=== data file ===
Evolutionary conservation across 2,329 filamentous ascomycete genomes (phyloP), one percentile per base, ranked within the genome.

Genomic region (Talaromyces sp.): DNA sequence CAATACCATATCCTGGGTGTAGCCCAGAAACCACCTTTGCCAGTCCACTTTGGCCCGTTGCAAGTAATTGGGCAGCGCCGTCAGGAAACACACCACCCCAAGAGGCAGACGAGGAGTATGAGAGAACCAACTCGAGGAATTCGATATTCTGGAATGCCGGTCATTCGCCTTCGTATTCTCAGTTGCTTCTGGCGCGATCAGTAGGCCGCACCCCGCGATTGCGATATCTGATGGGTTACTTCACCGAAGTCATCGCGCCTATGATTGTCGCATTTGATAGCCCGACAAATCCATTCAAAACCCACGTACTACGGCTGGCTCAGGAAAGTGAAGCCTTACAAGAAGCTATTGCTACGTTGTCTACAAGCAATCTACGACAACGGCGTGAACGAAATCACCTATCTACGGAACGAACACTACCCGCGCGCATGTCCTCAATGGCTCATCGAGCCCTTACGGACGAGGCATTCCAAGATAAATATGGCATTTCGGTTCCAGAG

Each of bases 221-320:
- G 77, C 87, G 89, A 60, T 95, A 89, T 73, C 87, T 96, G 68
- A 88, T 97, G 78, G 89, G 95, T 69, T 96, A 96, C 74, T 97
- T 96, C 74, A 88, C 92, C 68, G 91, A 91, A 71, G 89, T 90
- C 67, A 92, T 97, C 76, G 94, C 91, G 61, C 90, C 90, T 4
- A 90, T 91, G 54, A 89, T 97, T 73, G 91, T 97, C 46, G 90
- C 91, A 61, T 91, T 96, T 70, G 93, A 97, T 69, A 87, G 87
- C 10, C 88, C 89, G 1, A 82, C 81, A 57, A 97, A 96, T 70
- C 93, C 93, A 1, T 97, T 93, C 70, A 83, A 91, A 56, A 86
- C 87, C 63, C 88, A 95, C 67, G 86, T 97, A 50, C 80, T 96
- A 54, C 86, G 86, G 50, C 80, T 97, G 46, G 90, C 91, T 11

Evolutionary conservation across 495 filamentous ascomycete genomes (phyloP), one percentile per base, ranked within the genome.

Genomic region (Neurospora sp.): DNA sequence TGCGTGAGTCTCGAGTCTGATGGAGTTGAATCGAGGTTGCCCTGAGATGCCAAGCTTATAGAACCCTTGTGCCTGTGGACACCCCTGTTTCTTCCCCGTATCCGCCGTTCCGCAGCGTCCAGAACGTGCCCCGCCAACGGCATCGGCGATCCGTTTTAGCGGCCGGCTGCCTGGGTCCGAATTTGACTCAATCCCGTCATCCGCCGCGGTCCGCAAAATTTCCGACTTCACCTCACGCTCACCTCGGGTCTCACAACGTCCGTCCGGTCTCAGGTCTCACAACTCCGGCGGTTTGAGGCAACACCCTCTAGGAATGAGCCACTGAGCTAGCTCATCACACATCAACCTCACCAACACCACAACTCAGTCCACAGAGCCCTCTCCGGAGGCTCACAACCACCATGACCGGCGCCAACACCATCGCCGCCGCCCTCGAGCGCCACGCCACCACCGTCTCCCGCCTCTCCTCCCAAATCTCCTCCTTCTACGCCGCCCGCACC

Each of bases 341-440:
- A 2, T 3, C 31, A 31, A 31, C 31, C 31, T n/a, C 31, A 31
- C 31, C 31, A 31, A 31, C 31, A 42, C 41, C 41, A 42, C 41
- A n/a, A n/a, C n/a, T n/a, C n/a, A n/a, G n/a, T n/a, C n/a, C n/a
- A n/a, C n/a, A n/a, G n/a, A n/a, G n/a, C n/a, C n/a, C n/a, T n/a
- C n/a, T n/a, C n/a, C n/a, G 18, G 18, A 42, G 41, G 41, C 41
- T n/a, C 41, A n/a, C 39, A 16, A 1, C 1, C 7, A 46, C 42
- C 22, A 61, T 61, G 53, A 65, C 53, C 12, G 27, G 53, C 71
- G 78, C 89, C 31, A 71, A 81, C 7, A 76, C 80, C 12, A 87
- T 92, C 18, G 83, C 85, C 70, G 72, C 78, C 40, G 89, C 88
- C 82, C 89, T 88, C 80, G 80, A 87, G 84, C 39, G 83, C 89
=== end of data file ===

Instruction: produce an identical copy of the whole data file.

Evolutionary conservation across 2,329 filamentous ascomycete genomes (phyloP), one percentile per base, ranked within the genome.

Genomic region (Talaromyces sp.): DNA sequence CAATACCATATCCTGGGTGTAGCCCAGAAACCACCTTTGCCAGTCCACTTTGGCCCGTTGCAAGTAATTGGGCAGCGCCGTCAGGAAACACACCACCCCAAGAGGCAGACGAGGAGTATGAGAGAACCAACTCGAGGAATTCGATATTCTGGAATGCCGGTCATTCGCCTTCGTATTCTCAGTTGCTTCTGGCGCGATCAGTAGGCCGCACCCCGCGATTGCGATATCTGATGGGTTACTTCACCGAAGTCATCGCGCCTATGATTGTCGCATTTGATAGCCCGACAAATCCATTCAAAACCCACGTACTACGGCTGGCTCAGGAAAGTGAAGCCTTACAAGAAGCTATTGCTACGTTGTCTACAAGCAATCTACGACAACGGCGTGAACGAAATCACCTATCTACGGAACGAACACTACCCGCGCGCATGTCCTCAATGGCTCATCGAGCCCTTACGGACGAGGCATTCCAAGATAAATATGGCATTTCGGTTCCAGAG

Each of bases 221-320:
- G 77, C 87, G 89, A 60, T 95, A 89, T 73, C 87, T 96, G 68
- A 88, T 97, G 78, G 89, G 95, T 69, T 96, A 96, C 74, T 97
- T 96, C 74, A 88, C 92, C 68, G 91, A 91, A 71, G 89, T 90
- C 67, A 92, T 97, C 76, G 94, C 91, G 61, C 90, C 90, T 4
- A 90, T 91, G 54, A 89, T 97, T 73, G 91, T 97, C 46, G 90
- C 91, A 61, T 91, T 96, T 70, G 93, A 97, T 69, A 87, G 87
- C 10, C 88, C 89, G 1, A 82, C 81, A 57, A 97, A 96, T 70
- C 93, C 93, A 1, T 97, T 93, C 70, A 83, A 91, A 56, A 86
- C 87, C 63, C 88, A 95, C 67, G 86, T 97, A 50, C 80, T 96
- A 54, C 86, G 86, G 50, C 80, T 97, G 46, G 90, C 91, T 11

Evolutionary conservation across 495 filamentous ascomycete genomes (phyloP), one percentile per base, ranked within the genome.

Genomic region (Neurospora sp.): DNA sequence TGCGTGAGTCTCGAGTCTGATGGAGTTGAATCGAGGTTGCCCTGAGATGCCAAGCTTATAGAACCCTTGTGCCTGTGGACACCCCTGTTTCTTCCCCGTATCCGCCGTTCCGCAGCGTCCAGAACGTGCCCCGCCAACGGCATCGGCGATCCGTTTTAGCGGCCGGCTGCCTGGGTCCGAATTTGACTCAATCCCGTCATCCGCCGCGGTCCGCAAAATTTCCGACTTCACCTCACGCTCACCTCGGGTCTCACAACGTCCGTCCGGTCTCAGGTCTCACAACTCCGGCGGTTTGAGGCAACACCCTCTAGGAATGAGCCACTGAGCTAGCTCATCACACATCAACCTCACCAACACCACAACTCAGTCCACAGAGCCCTCTCCGGAGGCTCACAACCACCATGACCGGCGCCAACACCATCGCCGCCGCCCTCGAGCGCCACGCCACCACCGTCTCCCGCCTCTCCTCCCAAATCTCCTCCTTCTACGCCGCCCGCACC

Each of bases 341-440:
- A 2, T 3, C 31, A 31, A 31, C 31, C 31, T n/a, C 31, A 31
- C 31, C 31, A 31, A 31, C 31, A 42, C 41, C 41, A 42, C 41
- A n/a, A n/a, C n/a, T n/a, C n/a, A n/a, G n/a, T n/a, C n/a, C n/a
- A n/a, C n/a, A n/a, G n/a, A n/a, G n/a, C n/a, C n/a, C n/a, T n/a
- C n/a, T n/a, C n/a, C n/a, G 18, G 18, A 42, G 41, G 41, C 41
- T n/a, C 41, A n/a, C 39, A 16, A 1, C 1, C 7, A 46, C 42
- C 22, A 61, T 61, G 53, A 65, C 53, C 12, G 27, G 53, C 71
- G 78, C 89, C 31, A 71, A 81, C 7, A 76, C 80, C 12, A 87
- T 92, C 18, G 83, C 85, C 70, G 72, C 78, C 40, G 89, C 88
- C 82, C 89, T 88, C 80, G 80, A 87, G 84, C 39, G 83, C 89